Saturday, January 15, 2011

Shameless: Messy American Life

It seems that the latest trend in Hollywood is to take successful British television shows and remake them for American TV. There are three of these premiering this month: Shameless on Showtime, Skins on MTV, and Being Human on SyFy. The original British versions of these have all actually aired here on BBCAmerica, but Shameless is the only one I'd never watched. I'll be reviewing the other two when they premiere next week but since I've watched and am a fan of the originals, I expect that there'll be a lot more comparisons to the originals, for better or worse.

Anyway, I don't even have Showtime, so the likelihood of me keeping up with Shameless is pretty low. But the first episode was streaming on their website so I decided to check it out. I'd known that in the UK, Skins was from the same people as Shameless so I sort of knew what to expect and I was right. The Gallaghers are a large Chicago family with well, really messy lives.

Frank, the patriarch, played with sloppy abandon by William H. Macy, is a drunk, and he basically spends the entire episode either passed out on the floor or ranting incoherently. His wife and mother of his six children (one of which is clearly not biologically seen in the photo above) is gone, so it's up to Fiona (Emmy Rossum, definitely a breakout role for her) to keep the bills paid and food on the table. I'm not positive how old she's supposed to be--I'm guessing 20 or 21 years old. She works an assortment of minimum wage jobs and has clearly been in charge for a long time. She's disappointed in her father and fiercely protective of her family but she's not exactly a good-two-shoes striving for the straight-and-narrow. She's still rolling joints and um, having sex on the kitchen floor.

Her storyline in the pilot involves being pursued by Steve (Justin Chatwin), a guy who's spotted her dancing at clubs. He drives expensive cars and has nice watches and "defends her honor" by punching out a bouncer, but it's clear from the beginning that not all is as it seems. No offense to Justin Chatwin, but he's really not the type of actor you hire to play someone clean-cut. Sure enough, it's revealed that he makes his money by stealing and selling cars. Which only turns on Fiona more. Steve makes some grand, romantic speeches and buys the Gallaghers a new washing machine and isn't deterred by all the facts of Fiona's messy life but something about him makes me uneasy.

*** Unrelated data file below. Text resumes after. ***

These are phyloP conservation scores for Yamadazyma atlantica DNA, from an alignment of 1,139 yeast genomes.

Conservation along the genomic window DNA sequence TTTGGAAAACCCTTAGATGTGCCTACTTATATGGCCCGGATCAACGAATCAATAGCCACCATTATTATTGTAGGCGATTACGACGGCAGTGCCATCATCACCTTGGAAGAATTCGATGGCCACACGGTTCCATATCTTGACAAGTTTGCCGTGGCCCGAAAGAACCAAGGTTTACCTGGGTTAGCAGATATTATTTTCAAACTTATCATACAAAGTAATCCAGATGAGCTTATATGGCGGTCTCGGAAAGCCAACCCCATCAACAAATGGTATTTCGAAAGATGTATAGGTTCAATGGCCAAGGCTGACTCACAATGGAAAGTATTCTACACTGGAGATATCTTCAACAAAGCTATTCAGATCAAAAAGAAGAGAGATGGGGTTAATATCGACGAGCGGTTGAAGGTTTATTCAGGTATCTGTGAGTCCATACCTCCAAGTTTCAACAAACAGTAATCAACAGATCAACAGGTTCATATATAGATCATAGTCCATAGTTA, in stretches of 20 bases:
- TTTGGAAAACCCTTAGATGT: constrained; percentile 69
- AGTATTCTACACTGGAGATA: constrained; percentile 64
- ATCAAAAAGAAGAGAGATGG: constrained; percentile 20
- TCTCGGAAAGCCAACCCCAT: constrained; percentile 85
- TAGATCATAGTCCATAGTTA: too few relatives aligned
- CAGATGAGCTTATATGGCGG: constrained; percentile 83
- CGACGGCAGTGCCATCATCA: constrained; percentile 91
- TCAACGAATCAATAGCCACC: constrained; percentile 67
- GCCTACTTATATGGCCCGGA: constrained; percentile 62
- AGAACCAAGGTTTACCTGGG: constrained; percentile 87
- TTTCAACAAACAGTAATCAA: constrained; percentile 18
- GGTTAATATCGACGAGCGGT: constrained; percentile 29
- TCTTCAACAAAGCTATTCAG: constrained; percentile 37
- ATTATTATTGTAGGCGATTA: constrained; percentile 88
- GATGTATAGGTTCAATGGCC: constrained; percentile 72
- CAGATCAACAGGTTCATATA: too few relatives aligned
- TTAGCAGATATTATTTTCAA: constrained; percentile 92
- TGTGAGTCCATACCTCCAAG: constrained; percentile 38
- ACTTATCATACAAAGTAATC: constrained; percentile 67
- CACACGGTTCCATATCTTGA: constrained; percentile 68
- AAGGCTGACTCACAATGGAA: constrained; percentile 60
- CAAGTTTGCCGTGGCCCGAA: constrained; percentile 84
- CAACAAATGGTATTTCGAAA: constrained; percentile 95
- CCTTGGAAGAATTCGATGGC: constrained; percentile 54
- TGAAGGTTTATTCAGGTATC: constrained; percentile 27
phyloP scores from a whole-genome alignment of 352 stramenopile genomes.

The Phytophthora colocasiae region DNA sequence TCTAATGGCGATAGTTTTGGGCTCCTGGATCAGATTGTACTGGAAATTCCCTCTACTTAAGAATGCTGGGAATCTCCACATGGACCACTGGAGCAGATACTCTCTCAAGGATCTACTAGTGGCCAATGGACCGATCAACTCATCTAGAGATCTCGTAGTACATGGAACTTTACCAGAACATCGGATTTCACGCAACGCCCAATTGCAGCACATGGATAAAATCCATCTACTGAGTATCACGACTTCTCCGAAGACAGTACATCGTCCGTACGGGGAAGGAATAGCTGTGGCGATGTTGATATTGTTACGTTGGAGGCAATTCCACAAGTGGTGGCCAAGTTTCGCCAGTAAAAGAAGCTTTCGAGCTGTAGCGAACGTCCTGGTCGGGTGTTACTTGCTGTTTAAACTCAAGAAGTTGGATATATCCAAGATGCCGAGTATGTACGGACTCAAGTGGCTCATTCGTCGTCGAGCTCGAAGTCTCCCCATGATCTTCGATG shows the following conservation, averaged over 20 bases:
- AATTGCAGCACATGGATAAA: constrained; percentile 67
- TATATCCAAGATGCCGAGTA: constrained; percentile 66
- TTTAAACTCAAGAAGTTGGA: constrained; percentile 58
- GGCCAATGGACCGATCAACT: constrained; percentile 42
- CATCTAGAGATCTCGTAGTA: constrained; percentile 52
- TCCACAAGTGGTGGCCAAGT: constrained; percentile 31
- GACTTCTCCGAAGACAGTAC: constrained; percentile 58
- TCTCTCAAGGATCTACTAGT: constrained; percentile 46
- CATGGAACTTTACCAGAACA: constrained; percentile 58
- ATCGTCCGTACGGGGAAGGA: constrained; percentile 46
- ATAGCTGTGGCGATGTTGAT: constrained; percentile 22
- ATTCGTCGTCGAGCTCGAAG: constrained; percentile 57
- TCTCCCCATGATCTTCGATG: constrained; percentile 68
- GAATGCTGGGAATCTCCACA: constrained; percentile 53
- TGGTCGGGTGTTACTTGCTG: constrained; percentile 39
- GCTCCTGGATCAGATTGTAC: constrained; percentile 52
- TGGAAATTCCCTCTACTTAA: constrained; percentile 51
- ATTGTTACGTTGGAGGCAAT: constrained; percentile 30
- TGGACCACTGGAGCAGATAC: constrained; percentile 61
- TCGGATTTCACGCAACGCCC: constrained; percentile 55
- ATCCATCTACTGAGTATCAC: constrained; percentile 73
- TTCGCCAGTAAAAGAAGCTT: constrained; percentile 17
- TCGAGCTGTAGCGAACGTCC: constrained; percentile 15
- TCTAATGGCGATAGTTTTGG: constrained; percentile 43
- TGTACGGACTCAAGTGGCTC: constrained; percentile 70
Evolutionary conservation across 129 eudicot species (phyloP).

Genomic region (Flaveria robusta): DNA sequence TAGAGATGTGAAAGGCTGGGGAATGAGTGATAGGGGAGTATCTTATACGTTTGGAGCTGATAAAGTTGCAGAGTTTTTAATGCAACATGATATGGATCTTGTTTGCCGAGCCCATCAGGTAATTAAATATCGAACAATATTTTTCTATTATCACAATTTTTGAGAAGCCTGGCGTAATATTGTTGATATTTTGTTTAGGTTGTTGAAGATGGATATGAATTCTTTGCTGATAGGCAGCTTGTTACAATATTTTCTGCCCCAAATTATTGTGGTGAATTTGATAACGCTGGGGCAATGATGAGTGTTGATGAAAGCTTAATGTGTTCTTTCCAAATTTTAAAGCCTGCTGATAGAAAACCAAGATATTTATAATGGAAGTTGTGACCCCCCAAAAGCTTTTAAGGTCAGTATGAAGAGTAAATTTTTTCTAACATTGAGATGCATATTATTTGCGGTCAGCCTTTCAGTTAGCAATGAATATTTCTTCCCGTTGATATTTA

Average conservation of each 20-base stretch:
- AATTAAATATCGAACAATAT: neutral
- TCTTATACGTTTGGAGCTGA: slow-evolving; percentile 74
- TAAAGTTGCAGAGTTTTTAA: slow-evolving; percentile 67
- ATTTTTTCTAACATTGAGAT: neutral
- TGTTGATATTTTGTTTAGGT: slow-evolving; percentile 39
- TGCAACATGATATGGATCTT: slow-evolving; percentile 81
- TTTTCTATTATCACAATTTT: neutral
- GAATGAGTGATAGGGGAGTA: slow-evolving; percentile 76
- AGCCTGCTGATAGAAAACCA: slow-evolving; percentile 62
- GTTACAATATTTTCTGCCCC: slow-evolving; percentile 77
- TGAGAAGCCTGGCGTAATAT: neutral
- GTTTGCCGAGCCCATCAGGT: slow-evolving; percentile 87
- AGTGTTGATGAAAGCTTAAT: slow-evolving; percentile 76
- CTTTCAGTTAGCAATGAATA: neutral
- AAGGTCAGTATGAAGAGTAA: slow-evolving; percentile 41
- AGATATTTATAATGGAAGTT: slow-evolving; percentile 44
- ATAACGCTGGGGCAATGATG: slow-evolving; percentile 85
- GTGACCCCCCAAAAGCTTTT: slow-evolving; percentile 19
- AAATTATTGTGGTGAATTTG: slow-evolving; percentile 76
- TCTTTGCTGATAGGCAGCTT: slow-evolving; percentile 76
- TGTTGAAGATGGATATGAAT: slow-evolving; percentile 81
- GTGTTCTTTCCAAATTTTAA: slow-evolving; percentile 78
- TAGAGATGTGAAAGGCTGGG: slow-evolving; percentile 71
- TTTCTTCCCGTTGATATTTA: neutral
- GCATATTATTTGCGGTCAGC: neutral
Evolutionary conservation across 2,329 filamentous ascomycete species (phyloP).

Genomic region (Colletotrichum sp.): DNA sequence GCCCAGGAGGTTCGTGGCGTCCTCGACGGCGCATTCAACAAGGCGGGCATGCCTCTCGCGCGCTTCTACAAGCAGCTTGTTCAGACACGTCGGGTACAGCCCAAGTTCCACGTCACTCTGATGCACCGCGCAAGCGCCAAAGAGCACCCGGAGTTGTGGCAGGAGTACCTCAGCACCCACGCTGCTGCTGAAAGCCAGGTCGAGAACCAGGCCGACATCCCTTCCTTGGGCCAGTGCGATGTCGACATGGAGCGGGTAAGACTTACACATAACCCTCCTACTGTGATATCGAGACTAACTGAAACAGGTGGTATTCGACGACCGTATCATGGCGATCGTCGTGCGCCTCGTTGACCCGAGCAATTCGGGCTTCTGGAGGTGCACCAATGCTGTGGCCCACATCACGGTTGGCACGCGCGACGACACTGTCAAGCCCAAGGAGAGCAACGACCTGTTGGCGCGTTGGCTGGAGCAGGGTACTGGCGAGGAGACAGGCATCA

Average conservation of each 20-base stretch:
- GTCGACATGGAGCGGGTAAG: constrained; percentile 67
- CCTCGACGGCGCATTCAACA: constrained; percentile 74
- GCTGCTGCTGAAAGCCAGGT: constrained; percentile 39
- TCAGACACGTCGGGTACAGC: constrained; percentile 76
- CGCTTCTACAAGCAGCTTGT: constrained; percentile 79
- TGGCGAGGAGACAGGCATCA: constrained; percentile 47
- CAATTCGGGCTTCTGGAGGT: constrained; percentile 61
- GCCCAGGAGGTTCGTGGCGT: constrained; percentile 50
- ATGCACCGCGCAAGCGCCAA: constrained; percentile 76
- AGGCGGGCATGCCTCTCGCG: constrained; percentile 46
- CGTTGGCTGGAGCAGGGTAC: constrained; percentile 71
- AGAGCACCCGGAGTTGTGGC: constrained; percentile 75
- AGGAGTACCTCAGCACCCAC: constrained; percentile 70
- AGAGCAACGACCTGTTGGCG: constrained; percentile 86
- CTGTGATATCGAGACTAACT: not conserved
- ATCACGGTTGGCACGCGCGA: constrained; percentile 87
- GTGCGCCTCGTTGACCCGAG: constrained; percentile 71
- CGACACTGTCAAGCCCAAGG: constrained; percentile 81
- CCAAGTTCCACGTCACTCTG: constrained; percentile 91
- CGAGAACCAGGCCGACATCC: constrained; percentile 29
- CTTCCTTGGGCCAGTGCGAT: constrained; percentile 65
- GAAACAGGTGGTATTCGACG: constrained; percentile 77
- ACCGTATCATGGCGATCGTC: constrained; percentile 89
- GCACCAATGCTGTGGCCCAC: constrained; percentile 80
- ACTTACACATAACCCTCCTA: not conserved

The other two kids with plotlines in the pilot are high schoolers Lip (short for Phillip) and Ian. Lip is a straight-A student who makes money tutoring physics and it's through him that we come to one of the more off-the-wall segments of the show. His new pupil, Karen, spends tutoring time uh, servicing him under the kitchen table while her kooky mom (Joan Cusack) is oblivious in the kitchen. When her dad finds out, he blows up and moves out along with his clown figurine collection. Yes, it's just...bizarre. And it seems they're regulars on the show so I have no idea where all that is going to go. I really liked Lip and the actor who plays him (Jeremy Allen White), though.

As for Ian, he's in ROTC at school, also seemingly on his way up and out, but turns out to be having an affair with the married Muslim owner (and father of two kids) of the convenience store he works at. This is obviously controversial for several reasons but I was mostly disturbed by the fact that the actor who plays Ian looks like he's about 12...

Despite some of the darker subject matter, the tone of the show is actually very fun. The stuff with Steve and Fiona even came off as romantic. I can imagine some things getting really serious as the show goes on, but true to the title of the show, the Gallaghers know their lives aren't cushy and perfect but they're not ashamed and they're going to keep having fun. Like I said, I don't have Showtime, so I think this might be one to check out on DVD.

Also, I'm now curious about the original British version, especially now that I've found out that James McAvoy played the Steve character...

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